There are certain things I like to keep secret. I like to keep different things to myself for a variety of reasons, but the most common one is to avoid embarrassment. For the sake of this review, I’m going to put one of them out there; I’m just going to own it and take any resulting shame on the chin. The truth is this; there was a point in my life where Snoop Doggy Dogg was something of a hero to me.
As a teenager I was a huge fan of ‘gangsta rap’ and even now will acknowledge Snoop’s debut disc, ‘Doggystyle’ as a solid, good album. It’s got too many skits but otherwise, it features top notch production and Snoop on the finest form of his career. Unfortunately, Snoop and I haven’t seen eye-to-eye on anything he’s produced since. Still, it seems that with Snoop Dogg’s Hood of Horror ‘Tha Doggfather’ is at least trying meet me half way.
Snoop Dogg’s Hood of Horror is an anthology horror movie in the style of Creepshow and the many other films and television series inspired by EC comics. Snoop serves as a crypt-keeper style character, linking the stories together (his own terrible tale told in an anime-inspired cartoon intro).
The tales include the story of Posie, a graffiti artist haunted by her tragic past, who is given strange powers by a heavily tattooed Danny Trejo (is there any other kind of Danny Trejo?) But if Spider-man has taught us nothing else, it’s that with great power comes great responsibility. Will Posie use her new powers for good or for her own personal vengeance?
The second is the story of a rich Texan hillbilly, who in order to receive a large inheritance from his recently deceased father must live with his fathers former army platoon for a year. Whilst the idea is to instil him with some character, he soon makes slaves of broken old men and pushes them to breaking point. But it turns out that this platoon is ready to fight in one final battle.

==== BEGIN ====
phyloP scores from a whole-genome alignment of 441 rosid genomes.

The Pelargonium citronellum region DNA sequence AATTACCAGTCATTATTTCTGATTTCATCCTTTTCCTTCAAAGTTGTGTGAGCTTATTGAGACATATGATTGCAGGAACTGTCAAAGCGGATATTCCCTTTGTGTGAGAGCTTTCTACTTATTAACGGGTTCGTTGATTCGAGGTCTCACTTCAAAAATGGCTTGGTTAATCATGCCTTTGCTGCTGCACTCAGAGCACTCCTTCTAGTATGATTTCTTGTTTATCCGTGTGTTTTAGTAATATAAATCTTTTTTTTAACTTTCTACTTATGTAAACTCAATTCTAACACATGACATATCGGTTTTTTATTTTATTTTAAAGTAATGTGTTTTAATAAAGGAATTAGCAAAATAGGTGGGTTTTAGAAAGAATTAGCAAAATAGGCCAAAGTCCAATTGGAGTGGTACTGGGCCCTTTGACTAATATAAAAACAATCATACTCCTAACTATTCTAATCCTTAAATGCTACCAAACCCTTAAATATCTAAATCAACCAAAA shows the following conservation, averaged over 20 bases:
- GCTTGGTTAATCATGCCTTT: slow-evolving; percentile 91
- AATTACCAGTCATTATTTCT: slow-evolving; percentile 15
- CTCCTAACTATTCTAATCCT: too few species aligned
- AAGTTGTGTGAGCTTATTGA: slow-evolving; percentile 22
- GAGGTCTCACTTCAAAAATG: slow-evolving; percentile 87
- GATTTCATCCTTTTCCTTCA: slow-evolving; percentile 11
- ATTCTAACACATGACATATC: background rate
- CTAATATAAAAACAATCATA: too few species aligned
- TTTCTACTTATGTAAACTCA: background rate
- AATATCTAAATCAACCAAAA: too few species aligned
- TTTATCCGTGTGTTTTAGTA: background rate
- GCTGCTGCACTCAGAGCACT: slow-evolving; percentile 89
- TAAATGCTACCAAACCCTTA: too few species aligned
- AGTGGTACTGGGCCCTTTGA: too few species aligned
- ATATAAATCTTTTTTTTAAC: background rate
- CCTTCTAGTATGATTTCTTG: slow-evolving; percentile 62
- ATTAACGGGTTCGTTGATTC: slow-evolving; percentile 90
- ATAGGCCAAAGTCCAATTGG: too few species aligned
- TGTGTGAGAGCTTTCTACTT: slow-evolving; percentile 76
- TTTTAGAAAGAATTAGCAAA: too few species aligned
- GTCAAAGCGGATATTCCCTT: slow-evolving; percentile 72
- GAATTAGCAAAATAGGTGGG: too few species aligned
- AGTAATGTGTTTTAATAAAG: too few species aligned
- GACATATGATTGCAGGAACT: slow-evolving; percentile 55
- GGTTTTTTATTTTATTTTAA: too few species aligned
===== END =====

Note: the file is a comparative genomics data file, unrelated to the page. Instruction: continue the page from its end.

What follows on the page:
The final story is of a young rapper who pledges eternal gratitude and servitude to God in exchange for success. By the time success arrives his ego is so out of control that servitude is the last thing on his mind, certainly behind bitches, money and accolades. A mystical Lin Shaye appears and exacts a fitting revenge on him and his posse.
I had serious problems with this film. As much as I’d have liked to, I didn’t enjoy it at all. The first of the three stories features major plot-holes and delivers a message that contradicts the point of the final segment. The effects, whilst occasionally interesting, are all CG and there’s no real effort to build any kind of atmosphere at all.
The second segment features a reasonable set up, with the idea of the Texan redneck making the old black guys his slaves serving as an interesting nod to America’s attitudes towards its past racial indiscretions. Unfortunately, nothing is made of it. Instead, we get a predictable and unfunny trudge through to an anti-climactic finale.
The final segment feels rushed and suffers from budgetary constraints. One minute an aspiring rapper (amusingly named ‘Sod’) is begging for super stardom, the next he’s apparently the biggest rapper since 50 Cent (that reference earns me some street cred, right?) with no time frame and few visual acknowledgements of the change. It’s difficult to make a film about someone rich when you have no money. In this instance, it really doesn’t look very good.
Perhaps the reason the film doesn’t feel like it works to me is the same as why I can’t enjoy Snoop’s music anymore. It’s not particularly fun and I can’t take it seriously. It’s too much moody posturing and not enough camp or over-the-top. It’s a shame, too, because there’s a great cast involved. Asides from those already mentioned, there’s also Ernie ‘Winston from Ghostbusters’ Hudson and Lando ‘Billy Dee Williams’ Calrissian.
So the final verdict? This isn’t a hip-hop themed horror movie, it’s a horror themed hip-hop movie. There are millions of people still buying Snoop’s records and this may well be for them. But for horror enthusiasts, all the CG blood and bad scripting means that Snoop Doggy Dogg remains vanquished very firmly in the doghouse (I know, unforgivable wordplay, but how could you not?).